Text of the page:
Weird science begets heavy metal
Perhaps it wasn’t what his English teacher had expected but Sebastian Montesi took his studies of H.P. Lovecraft seriously.
So seriously that the ideas that inspired the author of horror, fantasy and science fiction stayed with him.
“Our lyrics are mostly based around his writing,” Montesi said of his metal band, Auroch.
“Mainly the fantastical and metaphorical views of the world.”
The band, which performs at Pogue Mahone Irish Alehouse, 843 Desmond St., on Saturday, July 14, released the first single from its first major recording earlier this week.
From Forgotten Worlds is expected to drop in about two months, Montesi said, and the band — which includes Montesi on vocals, guitar and bass, Zack Chandler on drums and Paul Ouzounov on vocals and guitar — hopes to tour to promote it.
The Kamloops stop is one of 10 dates throughout the area this summer.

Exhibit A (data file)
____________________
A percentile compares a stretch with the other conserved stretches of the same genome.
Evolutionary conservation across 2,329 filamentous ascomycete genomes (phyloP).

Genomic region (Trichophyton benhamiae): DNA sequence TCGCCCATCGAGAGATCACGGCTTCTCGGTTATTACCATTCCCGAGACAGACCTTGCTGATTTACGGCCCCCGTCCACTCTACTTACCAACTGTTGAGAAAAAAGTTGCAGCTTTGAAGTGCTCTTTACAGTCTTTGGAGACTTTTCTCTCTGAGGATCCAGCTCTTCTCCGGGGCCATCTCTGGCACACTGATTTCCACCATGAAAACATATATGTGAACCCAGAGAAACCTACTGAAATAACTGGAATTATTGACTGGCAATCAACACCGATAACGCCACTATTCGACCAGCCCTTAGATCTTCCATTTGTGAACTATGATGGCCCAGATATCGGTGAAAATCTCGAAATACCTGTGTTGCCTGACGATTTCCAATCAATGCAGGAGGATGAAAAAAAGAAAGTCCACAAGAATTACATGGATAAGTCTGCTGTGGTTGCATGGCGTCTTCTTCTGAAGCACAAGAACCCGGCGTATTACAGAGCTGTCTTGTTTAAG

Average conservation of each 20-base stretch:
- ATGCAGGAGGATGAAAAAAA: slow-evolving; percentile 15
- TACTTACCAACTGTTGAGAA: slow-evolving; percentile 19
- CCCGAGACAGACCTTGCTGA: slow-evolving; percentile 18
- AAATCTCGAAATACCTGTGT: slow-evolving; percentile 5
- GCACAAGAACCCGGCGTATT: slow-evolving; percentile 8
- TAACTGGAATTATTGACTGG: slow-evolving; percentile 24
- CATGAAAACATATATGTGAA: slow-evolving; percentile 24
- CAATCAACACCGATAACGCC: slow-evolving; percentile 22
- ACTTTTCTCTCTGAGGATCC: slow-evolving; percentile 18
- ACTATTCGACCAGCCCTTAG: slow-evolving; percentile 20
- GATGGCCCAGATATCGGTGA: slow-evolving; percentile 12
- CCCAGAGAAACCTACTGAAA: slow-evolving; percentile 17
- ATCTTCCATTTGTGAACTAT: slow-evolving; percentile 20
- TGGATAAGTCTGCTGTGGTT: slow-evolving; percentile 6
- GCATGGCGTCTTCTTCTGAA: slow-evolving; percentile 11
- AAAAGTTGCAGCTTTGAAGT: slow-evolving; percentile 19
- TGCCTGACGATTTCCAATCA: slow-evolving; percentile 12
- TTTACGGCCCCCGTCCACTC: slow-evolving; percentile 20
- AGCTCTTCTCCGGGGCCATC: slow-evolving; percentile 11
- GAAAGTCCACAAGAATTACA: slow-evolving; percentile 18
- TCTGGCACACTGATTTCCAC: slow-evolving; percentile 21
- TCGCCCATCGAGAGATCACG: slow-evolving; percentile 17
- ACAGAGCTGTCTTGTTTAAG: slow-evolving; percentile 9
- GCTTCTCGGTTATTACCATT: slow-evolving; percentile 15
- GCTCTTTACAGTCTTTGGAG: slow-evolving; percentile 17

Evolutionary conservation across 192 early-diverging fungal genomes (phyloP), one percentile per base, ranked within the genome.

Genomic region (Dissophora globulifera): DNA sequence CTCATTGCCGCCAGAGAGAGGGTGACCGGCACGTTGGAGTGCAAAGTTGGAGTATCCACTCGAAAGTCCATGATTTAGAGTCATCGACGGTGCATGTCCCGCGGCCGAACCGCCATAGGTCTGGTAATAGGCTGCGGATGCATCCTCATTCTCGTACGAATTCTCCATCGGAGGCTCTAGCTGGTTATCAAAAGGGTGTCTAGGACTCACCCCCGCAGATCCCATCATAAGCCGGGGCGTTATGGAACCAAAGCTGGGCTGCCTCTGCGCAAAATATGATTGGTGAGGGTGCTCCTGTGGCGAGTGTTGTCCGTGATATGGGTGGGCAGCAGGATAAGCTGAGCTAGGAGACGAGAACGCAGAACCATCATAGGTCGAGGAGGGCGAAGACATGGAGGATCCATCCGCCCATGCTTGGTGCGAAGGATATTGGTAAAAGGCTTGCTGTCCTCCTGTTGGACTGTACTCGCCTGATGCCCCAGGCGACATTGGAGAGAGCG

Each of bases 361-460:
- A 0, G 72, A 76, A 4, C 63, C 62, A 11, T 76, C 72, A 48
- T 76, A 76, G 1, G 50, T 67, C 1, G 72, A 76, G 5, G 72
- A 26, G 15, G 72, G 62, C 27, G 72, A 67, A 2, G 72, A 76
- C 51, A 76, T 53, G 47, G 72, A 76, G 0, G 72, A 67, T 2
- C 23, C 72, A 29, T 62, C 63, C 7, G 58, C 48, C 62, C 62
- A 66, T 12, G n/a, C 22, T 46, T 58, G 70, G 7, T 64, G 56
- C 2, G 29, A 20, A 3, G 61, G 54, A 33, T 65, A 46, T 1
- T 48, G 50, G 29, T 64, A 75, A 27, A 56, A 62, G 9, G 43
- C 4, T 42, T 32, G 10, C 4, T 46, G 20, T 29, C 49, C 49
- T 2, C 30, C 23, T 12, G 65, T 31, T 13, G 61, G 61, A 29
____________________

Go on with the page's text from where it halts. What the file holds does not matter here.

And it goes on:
The Lovecraft influence can be heard in the band’s earlier releases, both extended plays.
Death May Die, released in 2009, and Stranger Aeons, released in 2010, draw their titles from a famous line by the weird-science author in The Nameless City: “That is not dead which can eternal lie and with strange aeons even death may die.”
As for the band’s name, it is inspired both by the author and by a previous incarnation of the group.
Montesi said it used to perform under the moniker Tusk “but there were a lot of bands with that name so, when we were looking for anew one, we wanted to stay with the horned idea.”
Research led them to the auroch, an extinct predecessor to a bull — and an animal that might have found itself at home in some of the worlds Lovecraft created.
Auroch shares the bill with Pangaia. Admission is $10 for the 19-plus show that starts at 9:30 p.m.